Last November, Port Moody mayor Joe Trasolini expressed fears about the future of the proposed $1.4-billion Evergreen Line to Coquitlam in an interview with the Straight's Travis Lupick.
I notice that Trasolini echoed those concerns today in the Vancouver Sun.
There's a good reason for Trasolini to ramp up the pressure now. Finance Minister Jim Flaherty is putting the final touches on his January 27 budget, and the Port Moody mayor would no doubt like a firm commitment for some federal funding.
So far, the Conservatives' point man for the region, Canadian Heritage Minister James Moore, has managed to duck criticism for the failure to deliver rapid transit to the Tri-Cities area.
The reality, however, is that Moore was the Conservative transport critic from 2001 to 2004 while the debate over the $2-billion Canada Line took place.
Moore never criticized the notion of putting a north-south line to the airport at the front of the queue, ahead of a line to Port Moody and Coquitlam.
When the Straight asked him about this at the time, Moore said decisions over the routing should be left to the region, even though the feds were sinking hundreds of millions into the deal.
Guess what? Moore was later elevated to become the federal minister responsible for the Olympics--a role he filled until Parliament was dissolved before the last election.
My bet is if Moore had stood up for his constituents back during the early debates over the Canada Line, he might never have become the minister responsible for the Olympics.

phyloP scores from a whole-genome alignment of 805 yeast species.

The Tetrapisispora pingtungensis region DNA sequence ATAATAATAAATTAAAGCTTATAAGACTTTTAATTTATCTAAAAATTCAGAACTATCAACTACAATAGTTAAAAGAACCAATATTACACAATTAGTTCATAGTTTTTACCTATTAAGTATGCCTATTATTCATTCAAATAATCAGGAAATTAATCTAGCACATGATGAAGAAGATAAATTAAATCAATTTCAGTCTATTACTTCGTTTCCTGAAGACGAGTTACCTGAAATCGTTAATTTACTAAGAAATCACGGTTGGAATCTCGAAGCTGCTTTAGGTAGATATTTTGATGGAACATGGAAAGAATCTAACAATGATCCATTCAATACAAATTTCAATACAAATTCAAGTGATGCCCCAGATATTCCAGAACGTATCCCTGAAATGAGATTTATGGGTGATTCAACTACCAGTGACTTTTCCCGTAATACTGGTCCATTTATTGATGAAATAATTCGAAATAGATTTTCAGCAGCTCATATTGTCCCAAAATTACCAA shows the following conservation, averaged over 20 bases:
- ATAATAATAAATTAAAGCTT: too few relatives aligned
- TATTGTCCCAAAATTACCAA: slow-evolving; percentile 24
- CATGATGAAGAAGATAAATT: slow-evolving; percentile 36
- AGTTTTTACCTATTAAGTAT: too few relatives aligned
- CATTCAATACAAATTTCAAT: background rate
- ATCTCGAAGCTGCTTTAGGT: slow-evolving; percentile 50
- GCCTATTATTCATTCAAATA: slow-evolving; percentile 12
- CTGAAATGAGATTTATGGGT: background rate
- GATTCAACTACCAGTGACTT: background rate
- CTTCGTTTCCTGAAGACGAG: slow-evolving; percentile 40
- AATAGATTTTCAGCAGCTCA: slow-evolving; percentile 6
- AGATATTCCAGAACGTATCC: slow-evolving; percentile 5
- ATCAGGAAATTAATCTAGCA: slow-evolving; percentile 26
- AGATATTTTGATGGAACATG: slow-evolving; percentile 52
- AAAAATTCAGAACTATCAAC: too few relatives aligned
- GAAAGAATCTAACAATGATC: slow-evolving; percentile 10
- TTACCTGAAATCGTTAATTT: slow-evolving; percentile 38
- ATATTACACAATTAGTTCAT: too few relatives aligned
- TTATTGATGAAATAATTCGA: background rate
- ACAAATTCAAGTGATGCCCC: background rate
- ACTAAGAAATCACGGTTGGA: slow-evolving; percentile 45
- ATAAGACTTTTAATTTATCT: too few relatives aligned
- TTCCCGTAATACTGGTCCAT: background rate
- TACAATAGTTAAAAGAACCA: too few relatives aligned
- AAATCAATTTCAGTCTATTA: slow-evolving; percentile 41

But the Conservatives made a tactical decision to support the Canada Line, perhaps because they had their eyes on Raymond Chan's Liberal seat in Richmond, which the Conservatives eventually won.
The Olympics was really about moving major capital projects to the front of the queue--including the $628-million upgrade of the Sea to Sky Highway, the $800-million convention-centre expansion, and the $2-billion Canada Line to Richmond and the airport.
These megaprojects were not getting the green light on their own merits prior to the decision to try to lure the Games to Vancouver.
Moore would have sabotaged his political career if he had upset the boys at the Vancouver Board of Trade by getting in the way of this kind of spending. He stayed silent about all of them, including the Canada Line.
Taxpayers will be paying for these projects long after the 2010 Olympics become a distant memory.
And one day, Tri-Cities residents stuck in gridlock might realize the reason they don't have rapid transit is because their politicians foolishly thought that if they kept their mouths shut about the Canada Line and if they just waited long enough, their turn would come.